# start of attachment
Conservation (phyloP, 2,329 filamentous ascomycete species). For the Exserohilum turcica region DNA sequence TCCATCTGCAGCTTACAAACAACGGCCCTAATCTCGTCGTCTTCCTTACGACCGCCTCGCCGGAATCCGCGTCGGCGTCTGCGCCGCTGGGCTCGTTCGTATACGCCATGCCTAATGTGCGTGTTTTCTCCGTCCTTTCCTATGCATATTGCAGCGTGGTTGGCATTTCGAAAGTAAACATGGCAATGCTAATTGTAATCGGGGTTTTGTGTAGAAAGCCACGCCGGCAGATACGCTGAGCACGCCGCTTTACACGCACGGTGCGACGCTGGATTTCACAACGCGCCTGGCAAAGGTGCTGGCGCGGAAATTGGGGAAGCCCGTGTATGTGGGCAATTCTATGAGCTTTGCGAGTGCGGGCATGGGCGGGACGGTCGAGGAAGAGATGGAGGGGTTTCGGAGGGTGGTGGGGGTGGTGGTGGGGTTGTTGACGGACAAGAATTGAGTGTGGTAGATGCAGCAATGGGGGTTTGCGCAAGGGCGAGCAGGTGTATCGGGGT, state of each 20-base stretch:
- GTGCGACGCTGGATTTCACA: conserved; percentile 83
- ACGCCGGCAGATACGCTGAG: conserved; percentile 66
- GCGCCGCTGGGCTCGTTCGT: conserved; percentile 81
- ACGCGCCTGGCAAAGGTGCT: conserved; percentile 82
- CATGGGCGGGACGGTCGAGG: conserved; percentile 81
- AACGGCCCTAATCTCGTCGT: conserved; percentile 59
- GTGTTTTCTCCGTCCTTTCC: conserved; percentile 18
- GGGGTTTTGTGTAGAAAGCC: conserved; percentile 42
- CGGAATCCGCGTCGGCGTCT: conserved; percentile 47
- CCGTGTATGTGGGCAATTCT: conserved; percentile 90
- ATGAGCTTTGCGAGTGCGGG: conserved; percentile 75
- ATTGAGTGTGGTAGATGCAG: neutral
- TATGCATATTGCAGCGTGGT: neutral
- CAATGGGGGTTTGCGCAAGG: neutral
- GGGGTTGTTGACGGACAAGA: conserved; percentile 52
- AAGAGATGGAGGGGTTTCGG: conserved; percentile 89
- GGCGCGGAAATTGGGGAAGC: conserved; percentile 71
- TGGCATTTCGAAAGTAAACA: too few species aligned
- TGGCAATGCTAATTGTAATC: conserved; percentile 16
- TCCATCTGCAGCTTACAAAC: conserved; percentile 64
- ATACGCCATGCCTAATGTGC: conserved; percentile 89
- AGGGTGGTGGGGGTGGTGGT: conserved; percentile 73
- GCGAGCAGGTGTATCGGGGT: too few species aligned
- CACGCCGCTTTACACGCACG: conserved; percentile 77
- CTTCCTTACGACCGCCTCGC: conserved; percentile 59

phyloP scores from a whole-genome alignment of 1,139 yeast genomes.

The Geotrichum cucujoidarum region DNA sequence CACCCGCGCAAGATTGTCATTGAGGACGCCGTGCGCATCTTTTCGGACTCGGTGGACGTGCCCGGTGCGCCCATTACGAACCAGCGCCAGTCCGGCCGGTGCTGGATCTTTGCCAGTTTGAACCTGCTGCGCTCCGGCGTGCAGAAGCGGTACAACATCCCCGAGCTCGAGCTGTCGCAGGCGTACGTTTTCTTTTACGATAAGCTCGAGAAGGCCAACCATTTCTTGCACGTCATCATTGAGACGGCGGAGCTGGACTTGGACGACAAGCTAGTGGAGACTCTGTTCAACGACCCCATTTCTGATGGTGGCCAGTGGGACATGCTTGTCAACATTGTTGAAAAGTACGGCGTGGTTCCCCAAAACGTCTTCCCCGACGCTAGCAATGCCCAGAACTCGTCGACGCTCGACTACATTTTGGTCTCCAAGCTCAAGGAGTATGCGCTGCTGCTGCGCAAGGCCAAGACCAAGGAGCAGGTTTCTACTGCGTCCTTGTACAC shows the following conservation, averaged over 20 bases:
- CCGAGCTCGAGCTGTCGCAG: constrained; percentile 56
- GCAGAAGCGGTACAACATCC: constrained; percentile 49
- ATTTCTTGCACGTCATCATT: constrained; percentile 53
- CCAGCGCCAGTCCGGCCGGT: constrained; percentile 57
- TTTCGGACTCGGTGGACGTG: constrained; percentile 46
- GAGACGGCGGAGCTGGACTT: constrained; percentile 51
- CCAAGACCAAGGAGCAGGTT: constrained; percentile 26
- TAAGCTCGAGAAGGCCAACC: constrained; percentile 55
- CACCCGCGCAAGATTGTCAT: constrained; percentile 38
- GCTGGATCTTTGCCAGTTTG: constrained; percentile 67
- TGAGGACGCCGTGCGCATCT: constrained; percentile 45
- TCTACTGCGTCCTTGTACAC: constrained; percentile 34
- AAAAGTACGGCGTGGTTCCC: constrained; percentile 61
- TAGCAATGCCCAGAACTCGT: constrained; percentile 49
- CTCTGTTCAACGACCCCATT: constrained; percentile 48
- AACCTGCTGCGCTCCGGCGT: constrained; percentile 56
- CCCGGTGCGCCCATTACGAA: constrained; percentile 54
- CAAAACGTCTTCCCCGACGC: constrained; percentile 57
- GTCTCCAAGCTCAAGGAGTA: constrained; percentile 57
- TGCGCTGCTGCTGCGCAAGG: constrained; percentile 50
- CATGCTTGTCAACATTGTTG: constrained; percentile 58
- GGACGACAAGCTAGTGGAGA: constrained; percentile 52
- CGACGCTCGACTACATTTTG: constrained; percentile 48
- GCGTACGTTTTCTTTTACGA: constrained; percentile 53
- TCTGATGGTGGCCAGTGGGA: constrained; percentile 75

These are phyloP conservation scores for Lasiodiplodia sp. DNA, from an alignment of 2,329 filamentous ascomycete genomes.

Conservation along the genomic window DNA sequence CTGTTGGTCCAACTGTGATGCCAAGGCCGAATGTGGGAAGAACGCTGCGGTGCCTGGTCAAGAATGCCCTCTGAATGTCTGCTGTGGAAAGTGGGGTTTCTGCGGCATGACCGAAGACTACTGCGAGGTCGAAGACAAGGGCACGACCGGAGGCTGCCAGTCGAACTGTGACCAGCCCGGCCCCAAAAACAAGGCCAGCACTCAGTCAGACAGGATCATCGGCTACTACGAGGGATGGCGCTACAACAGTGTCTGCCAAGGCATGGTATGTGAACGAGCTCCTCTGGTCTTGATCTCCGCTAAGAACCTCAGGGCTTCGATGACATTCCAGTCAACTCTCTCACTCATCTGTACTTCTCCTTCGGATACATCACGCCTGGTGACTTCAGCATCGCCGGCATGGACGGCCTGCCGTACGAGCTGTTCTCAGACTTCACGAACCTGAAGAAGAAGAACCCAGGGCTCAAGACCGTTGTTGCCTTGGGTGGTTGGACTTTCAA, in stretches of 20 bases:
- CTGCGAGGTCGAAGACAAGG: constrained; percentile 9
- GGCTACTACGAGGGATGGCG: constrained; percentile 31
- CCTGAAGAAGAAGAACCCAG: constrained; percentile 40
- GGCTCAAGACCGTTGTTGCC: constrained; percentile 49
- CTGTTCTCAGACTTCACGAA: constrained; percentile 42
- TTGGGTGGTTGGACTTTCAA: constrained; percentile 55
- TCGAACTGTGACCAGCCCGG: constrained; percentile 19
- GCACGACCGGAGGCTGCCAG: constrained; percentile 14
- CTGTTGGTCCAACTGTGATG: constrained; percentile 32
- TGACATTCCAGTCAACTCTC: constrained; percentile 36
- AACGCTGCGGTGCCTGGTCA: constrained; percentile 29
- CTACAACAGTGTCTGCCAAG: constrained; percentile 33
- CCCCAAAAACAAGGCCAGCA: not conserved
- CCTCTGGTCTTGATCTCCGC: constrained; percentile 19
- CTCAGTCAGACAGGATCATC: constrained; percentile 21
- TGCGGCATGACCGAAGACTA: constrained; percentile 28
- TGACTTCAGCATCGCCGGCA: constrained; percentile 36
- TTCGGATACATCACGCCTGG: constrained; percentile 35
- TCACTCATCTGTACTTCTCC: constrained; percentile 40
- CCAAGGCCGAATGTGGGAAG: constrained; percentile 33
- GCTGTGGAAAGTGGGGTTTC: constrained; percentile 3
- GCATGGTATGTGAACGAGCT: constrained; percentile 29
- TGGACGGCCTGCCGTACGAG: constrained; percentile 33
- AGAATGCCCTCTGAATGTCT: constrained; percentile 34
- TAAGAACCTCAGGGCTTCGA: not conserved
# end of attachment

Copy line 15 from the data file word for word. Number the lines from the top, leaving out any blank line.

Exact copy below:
- CAATGGGGGTTTGCGCAAGG: neutral